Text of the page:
Retiring on all cylinders for a full life after work
IF, like me, your work is your hobby you don’t ever need to retire. Having read an article about us all living to 150 I think it’s time to drop the ‘R’ word anyway. The Thesaurus is no help. It suggests alternatives to retiring as ‘give up’ ‘quit’ or ‘retreat from the world’. But surely absconding from work – playing permanent hooky if you like – should mean living life to the full?
Retiring has such a dusty, musty, ring to it. A carpet-slippery precursor to plopping off the mortal coil. It shouldn’t be assumed that giving up full-time paid work is a one-way ticket to an underworld of beige and sensible shoes.
Writer Jenny Joseph had the right idea in her poem, Warning: ‘When I am an old woman I shall wear purple, with a red hat which doesn’t go…’
Escaping from the daily grind requires a celebratory word. Retiring doesn’t mean having to opt out of life.
Surely it’s about doing more things, better things, things of your choosing. Travelling, tracking down old mates, making new ones, reading without rushing. It’s jogging, walking or driving or down to the pub for long lunches – with alcohol if you want, as there are no afternoon meetings to negotiate.
It’s learning a new language, absorbing the whole of a newspaper over tea and toast. Or peoplewatching with an Americano and a ciabatta. PW (Post Work) means watching a live Wimbledon match instead of squinting at the telly.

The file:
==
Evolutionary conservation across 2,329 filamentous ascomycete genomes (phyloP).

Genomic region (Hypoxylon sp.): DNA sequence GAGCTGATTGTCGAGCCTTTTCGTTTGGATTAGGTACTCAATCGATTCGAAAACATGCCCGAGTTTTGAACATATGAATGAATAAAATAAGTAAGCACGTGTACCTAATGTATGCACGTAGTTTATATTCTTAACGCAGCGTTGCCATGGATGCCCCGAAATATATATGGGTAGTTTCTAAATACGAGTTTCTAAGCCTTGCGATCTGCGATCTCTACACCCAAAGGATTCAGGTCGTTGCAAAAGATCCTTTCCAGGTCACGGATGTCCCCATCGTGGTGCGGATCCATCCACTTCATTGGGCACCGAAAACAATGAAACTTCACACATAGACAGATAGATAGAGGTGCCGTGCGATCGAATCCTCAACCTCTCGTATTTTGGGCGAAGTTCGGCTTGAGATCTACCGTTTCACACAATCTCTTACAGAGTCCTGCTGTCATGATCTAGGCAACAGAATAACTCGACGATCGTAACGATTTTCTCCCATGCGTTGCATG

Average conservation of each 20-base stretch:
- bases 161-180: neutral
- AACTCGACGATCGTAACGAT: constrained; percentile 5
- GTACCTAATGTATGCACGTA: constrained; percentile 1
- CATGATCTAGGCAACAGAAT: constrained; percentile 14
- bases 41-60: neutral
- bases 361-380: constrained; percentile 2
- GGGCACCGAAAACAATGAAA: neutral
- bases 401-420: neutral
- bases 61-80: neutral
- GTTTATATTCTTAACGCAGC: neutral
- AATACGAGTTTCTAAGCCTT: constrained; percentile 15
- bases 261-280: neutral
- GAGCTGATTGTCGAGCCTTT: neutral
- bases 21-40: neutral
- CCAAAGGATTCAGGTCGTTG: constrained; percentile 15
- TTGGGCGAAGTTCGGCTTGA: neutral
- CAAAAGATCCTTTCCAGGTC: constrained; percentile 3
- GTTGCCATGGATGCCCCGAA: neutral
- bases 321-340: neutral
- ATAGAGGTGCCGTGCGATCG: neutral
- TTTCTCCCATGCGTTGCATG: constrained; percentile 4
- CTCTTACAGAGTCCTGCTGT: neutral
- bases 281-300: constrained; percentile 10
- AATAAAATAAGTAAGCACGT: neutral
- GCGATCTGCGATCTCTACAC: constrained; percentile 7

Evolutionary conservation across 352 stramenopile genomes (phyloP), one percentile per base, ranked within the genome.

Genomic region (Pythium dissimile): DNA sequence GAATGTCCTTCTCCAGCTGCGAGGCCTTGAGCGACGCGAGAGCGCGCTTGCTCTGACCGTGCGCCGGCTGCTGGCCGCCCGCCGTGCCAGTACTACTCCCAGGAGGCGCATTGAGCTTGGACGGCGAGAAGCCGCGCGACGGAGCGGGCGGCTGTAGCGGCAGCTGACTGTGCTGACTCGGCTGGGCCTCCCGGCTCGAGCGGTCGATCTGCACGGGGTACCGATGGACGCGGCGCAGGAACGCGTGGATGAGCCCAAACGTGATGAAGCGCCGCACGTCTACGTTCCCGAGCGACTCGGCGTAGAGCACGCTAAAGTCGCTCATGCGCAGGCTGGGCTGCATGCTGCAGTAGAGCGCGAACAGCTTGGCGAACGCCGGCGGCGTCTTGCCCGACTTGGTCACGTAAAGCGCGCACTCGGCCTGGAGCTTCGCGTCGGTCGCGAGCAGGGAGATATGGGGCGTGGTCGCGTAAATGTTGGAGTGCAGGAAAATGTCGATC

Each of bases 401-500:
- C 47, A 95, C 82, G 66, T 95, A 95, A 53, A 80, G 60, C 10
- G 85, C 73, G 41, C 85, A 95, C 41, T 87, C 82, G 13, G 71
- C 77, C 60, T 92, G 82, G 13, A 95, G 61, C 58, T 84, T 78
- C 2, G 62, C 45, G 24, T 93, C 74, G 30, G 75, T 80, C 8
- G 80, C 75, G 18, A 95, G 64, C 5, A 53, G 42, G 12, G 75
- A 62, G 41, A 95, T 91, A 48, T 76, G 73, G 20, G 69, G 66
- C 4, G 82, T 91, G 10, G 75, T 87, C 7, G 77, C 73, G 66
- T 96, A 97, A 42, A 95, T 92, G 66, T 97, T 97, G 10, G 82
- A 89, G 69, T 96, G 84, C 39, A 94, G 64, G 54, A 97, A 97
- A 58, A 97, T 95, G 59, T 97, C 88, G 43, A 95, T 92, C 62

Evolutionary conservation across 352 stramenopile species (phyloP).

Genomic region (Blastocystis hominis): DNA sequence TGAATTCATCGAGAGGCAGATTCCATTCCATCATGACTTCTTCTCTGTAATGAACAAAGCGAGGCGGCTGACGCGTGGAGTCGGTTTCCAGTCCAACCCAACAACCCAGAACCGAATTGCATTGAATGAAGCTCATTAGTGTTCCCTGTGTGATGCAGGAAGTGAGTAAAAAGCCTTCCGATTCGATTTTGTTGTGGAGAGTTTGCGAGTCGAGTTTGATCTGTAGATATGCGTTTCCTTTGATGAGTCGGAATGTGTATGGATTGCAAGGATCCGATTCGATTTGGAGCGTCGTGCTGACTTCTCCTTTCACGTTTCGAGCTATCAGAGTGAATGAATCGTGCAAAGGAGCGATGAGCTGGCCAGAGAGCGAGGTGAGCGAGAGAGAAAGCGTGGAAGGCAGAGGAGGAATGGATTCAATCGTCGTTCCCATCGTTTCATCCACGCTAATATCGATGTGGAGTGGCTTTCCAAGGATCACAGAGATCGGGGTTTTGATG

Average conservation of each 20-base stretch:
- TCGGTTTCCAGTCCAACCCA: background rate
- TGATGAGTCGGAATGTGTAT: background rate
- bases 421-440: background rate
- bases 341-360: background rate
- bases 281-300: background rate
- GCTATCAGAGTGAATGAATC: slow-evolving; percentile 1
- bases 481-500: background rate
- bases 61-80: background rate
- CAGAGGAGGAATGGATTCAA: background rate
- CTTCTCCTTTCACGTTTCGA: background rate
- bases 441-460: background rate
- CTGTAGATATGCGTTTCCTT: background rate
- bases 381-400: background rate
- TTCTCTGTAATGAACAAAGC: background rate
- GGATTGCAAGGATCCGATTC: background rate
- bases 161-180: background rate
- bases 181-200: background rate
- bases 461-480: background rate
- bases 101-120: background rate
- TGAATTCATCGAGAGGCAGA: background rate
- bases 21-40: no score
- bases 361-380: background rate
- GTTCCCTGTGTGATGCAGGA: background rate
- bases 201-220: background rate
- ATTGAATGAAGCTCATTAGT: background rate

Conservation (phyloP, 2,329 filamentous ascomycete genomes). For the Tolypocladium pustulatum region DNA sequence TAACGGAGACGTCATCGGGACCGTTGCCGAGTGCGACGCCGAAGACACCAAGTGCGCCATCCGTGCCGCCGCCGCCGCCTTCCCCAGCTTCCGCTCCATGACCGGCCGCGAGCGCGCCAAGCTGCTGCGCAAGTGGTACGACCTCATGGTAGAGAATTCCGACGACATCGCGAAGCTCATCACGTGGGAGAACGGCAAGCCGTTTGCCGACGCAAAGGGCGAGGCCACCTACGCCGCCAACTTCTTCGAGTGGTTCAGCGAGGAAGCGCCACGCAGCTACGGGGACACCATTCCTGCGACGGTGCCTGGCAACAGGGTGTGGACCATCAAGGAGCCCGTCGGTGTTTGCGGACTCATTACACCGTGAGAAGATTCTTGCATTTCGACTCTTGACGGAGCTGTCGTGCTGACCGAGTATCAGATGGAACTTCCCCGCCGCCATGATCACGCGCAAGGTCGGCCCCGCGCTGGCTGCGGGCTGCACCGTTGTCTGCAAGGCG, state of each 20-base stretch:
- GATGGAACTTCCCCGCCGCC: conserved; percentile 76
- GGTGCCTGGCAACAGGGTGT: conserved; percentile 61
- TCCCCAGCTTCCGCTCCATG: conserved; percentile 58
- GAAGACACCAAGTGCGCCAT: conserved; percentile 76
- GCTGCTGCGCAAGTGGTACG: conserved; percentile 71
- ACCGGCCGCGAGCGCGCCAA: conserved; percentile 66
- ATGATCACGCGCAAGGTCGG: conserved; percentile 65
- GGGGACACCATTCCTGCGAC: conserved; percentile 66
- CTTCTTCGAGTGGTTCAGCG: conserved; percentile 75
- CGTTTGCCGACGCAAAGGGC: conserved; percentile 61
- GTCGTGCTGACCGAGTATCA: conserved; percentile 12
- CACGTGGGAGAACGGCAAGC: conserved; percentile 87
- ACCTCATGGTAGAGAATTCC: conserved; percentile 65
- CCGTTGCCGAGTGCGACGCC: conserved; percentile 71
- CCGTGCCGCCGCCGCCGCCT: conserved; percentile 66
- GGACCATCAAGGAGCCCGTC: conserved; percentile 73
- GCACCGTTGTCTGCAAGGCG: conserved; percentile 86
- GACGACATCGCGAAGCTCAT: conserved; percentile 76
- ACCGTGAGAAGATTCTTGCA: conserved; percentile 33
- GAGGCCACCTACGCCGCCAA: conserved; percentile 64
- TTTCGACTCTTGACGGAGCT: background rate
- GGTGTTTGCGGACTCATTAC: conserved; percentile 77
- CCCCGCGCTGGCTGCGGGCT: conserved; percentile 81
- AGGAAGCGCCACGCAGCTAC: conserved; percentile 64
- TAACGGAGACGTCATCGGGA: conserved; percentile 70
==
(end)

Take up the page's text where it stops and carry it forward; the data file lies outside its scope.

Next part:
There’s time to write, play music, email, google, phone, text, sort out the old photos. Or do absolutely nothing. Bliss.
And you don’t have to be a rich or famous oldie like Joanna Lumley or Mary Berry, or a front-line politician like Jeremy Corbyn, to keep in the swim. You can re-join the library, do voluntary work, take advantage of cheap seats at theatres and cinema matinees, negotiate the local baths, join U3A.
Or get into local politics. Leaflet deliverers are much sought after, and fresh air and exercise are thrown in for free.
Consider my campaign to ban the R word well and truly launched. Meanwhile, if we must lump people together, the word retired definitely sounds better in another language. So, from now on, if you’re asked what you are doing with your time say that you’re retraite (French) or use the Spanish word jubilado.
Viva the Non-Retired!